What I Realized After I Received Accommodations for My Mental Illnesses


“So are you documenting a physical illness or a learning disability?” Maternal eyes and a soft, Southern alto accompanied the question. Suddenly anxious and ashamed, I froze. Then, surprised by my own reaction, I had to balance.

It’d been a long seven weeks trying to get into my campus disability office. Unreturned phone calls, closed offices and my own feelings of fear and shame had prevented me from registering until midterm. This had hurt my grades, but with the aid of my new medication, I was finally able to ask for the accommodations I deserved.

But I have a mental illness.

“I have bipolar disorder. I also have severe anxiety, and lately I’ve been treated for OCD. There’s an eating disorder diagnosis in there somewhere and ADHD but …” Blushing, I stammered on about the chronic pain and fatigue, arthritis and how I understood that endometriosis probably isn’t covered under disability law. “My doctors think I have whatever that gluten thing is — why can’t remember what it’s called — my brother has it, but I have a couple more tests before I get a formal diagnosis so that doesn’t count.”

Finally, I concluded my awkward rambling by squaring my shoulders, taking a breath and clearly saying that my mental illnesses were the real reason I was there.

That poor administrative assistant! She softened her voice a tad and told me that as soon as I brought in clinical documentation of my mental diagnoses and list of medications, my accommodations would begin immediately.

Relief washed over me, as did a solid realization. There was absolutely no reason why my mental illnesses should have been treated any differently than someone else’s physical illnesses. My idea that perhaps they should have been or would have been was just plain wrong, which was an injustice not only to myself but to others who were also sick. Somewhere, deep down, there was an ableist voice that certainly wasn’t my own, but I had been catering to it for too long.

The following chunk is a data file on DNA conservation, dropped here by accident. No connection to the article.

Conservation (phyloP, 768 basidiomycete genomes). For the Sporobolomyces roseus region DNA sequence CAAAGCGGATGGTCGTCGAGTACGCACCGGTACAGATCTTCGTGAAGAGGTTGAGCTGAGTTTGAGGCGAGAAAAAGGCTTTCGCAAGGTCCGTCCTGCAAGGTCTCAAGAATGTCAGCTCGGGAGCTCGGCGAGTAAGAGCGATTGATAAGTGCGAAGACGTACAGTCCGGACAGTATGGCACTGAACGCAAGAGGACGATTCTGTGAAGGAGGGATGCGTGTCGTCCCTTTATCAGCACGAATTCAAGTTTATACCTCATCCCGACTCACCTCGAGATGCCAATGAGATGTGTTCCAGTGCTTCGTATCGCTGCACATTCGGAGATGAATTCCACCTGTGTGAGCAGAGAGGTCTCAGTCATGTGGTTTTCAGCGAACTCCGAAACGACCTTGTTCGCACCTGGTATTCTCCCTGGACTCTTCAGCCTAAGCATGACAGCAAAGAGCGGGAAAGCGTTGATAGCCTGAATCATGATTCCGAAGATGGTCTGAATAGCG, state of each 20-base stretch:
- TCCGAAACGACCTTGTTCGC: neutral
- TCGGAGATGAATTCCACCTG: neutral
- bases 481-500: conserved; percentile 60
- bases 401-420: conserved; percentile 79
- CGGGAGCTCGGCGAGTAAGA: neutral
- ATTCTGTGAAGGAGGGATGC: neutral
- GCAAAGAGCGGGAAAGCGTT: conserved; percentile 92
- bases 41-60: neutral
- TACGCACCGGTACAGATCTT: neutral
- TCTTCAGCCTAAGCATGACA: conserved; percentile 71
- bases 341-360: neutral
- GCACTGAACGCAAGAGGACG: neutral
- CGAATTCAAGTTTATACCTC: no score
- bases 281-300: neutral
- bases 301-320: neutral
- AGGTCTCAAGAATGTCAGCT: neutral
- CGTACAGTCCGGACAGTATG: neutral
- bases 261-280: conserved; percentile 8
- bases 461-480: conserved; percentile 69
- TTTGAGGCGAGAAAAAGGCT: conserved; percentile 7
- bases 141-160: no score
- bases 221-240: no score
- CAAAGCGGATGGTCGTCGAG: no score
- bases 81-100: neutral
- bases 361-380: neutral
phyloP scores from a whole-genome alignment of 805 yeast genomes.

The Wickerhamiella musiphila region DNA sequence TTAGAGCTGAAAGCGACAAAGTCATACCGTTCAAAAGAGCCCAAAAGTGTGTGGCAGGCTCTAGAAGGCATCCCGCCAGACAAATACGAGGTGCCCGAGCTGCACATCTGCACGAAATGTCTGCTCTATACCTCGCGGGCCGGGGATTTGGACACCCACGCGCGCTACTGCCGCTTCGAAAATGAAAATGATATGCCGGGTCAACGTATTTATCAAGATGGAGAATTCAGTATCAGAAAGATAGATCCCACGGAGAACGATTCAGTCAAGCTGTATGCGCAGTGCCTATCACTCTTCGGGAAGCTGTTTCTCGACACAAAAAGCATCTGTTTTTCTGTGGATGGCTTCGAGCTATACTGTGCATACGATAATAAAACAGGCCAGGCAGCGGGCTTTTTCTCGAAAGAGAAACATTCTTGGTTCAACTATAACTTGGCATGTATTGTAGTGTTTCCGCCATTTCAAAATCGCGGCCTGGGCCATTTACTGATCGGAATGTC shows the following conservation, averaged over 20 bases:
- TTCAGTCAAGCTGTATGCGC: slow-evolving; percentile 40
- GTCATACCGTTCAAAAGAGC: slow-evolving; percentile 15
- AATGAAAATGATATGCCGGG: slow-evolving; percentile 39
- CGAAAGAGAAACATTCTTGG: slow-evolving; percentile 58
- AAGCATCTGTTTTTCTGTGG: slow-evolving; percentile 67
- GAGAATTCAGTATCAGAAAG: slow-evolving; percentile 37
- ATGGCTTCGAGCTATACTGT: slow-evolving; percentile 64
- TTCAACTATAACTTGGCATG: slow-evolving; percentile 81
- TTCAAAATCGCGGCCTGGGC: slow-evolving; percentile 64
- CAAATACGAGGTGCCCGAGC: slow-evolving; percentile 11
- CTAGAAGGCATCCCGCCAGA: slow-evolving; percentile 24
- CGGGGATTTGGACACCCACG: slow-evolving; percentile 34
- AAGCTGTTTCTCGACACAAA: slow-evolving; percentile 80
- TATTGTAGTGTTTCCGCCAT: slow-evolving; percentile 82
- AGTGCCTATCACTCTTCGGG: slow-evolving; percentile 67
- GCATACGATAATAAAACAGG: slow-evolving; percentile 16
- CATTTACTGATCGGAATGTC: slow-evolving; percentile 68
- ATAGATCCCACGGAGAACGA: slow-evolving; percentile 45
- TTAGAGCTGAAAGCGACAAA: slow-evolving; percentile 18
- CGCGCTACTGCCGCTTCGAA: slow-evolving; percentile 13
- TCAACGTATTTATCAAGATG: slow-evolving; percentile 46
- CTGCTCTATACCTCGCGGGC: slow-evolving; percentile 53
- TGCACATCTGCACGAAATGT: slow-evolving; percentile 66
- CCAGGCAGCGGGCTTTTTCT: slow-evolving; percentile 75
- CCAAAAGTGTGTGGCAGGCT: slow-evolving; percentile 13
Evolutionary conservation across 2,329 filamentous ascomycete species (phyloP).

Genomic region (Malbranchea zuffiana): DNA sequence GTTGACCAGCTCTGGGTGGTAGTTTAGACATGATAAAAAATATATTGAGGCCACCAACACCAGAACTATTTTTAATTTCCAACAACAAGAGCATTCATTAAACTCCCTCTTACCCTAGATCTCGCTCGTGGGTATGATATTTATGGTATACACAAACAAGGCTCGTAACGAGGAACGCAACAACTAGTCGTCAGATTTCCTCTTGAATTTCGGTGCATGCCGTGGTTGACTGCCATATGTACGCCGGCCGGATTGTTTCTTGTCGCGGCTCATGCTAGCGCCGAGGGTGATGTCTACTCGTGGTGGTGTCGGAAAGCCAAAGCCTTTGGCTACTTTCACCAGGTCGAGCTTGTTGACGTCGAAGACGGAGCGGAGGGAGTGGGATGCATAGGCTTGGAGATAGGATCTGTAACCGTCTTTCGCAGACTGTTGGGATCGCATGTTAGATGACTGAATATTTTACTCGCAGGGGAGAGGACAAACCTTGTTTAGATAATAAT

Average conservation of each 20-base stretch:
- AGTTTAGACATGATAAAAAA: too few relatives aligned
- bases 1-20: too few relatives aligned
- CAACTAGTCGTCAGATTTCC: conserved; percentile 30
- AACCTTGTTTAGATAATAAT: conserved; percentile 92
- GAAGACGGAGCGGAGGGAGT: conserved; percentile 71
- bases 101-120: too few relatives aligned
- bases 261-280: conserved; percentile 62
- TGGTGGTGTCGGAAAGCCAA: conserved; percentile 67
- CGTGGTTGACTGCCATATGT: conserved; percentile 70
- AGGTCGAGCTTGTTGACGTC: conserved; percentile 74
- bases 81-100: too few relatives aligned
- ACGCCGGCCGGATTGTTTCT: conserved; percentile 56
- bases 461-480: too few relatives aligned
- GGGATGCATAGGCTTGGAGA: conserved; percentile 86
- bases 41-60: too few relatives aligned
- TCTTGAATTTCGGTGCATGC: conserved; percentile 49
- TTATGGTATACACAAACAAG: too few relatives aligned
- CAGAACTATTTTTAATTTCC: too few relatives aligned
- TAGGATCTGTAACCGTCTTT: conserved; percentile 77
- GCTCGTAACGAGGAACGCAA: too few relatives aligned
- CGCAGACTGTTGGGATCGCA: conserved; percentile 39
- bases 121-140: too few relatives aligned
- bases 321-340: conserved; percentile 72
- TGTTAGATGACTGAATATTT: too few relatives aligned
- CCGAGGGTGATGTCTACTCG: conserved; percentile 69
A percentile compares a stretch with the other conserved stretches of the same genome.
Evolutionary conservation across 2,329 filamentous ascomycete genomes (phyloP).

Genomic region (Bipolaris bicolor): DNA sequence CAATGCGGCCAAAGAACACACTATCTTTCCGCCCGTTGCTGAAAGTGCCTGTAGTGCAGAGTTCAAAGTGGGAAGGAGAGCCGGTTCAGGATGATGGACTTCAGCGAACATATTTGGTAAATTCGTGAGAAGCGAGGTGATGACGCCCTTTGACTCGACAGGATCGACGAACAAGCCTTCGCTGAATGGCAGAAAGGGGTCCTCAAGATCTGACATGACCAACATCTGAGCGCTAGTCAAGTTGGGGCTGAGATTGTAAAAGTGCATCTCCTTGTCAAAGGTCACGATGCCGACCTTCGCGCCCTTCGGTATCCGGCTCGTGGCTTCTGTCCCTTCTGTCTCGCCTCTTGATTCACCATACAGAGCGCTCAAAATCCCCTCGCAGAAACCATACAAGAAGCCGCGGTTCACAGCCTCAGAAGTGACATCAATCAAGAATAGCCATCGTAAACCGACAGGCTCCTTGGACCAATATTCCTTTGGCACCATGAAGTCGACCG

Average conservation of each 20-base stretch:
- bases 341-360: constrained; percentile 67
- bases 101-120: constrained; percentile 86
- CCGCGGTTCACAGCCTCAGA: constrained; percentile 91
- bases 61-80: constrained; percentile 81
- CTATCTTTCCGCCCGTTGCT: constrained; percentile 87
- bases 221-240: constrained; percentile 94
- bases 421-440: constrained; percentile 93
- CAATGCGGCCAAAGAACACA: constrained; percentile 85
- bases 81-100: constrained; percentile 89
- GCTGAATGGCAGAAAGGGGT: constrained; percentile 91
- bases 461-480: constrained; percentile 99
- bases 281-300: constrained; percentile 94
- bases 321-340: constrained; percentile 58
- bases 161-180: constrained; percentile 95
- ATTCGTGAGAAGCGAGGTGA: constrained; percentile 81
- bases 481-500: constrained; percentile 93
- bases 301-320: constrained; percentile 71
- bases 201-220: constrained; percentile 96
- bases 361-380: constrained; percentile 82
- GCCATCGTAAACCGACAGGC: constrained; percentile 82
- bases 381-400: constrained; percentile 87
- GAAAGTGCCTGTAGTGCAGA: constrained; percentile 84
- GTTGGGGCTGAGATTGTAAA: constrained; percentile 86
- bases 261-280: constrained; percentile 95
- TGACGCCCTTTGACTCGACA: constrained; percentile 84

I don’t intend to hurt feelings or ruffle feathers. I’m not the sickest woman in the world. Even my chronic pain is nothing compared to the pain of some of those I love. I don’t mean to say that the severity of my illnesses match the severity of all others’ illnesses. Frankly, I’m a lucky lady.

Rather, my point is that not only can mental illness be as debilitating as certain physical illnesses, the differentiation between the two is 100 percent fictional. This differentiation is an ableist idea that hurts the chronically ill and creates a negative divide, generating shame and discord.

For example, my uterus and ovaries are horrible at being a uterus and ovaries. No joke — I’m not sure there’s one thing they do right. They have very short job descriptions, and if I were truly the boss of them, they’d have been fired years ago.

My brain is just as sick as they are. These illnesses show up on MRIs. While my physical symptoms to bipolar disorder or OCD are secondary (whereas the physical symptoms of endo and arthritis are clearly primary), all of these illnesses stem from a malfunctioning body part. 

I am no more in control of bipolar disorder than I am of endometriosis or ovarian cysts. I can treat them, manage them and accept them, but I cannot control their existence. These are silly organs who hate their jobs. Plain and simple.

I’m grateful to my school’s disability office. They treated me with equality. Her initial question no longer shames me; physical illness encompasses every condition I’m registering.

It’s time to silence ableist ideas and rid ourselves of this fictional divide.

Lead photo source: Thinkstock Images


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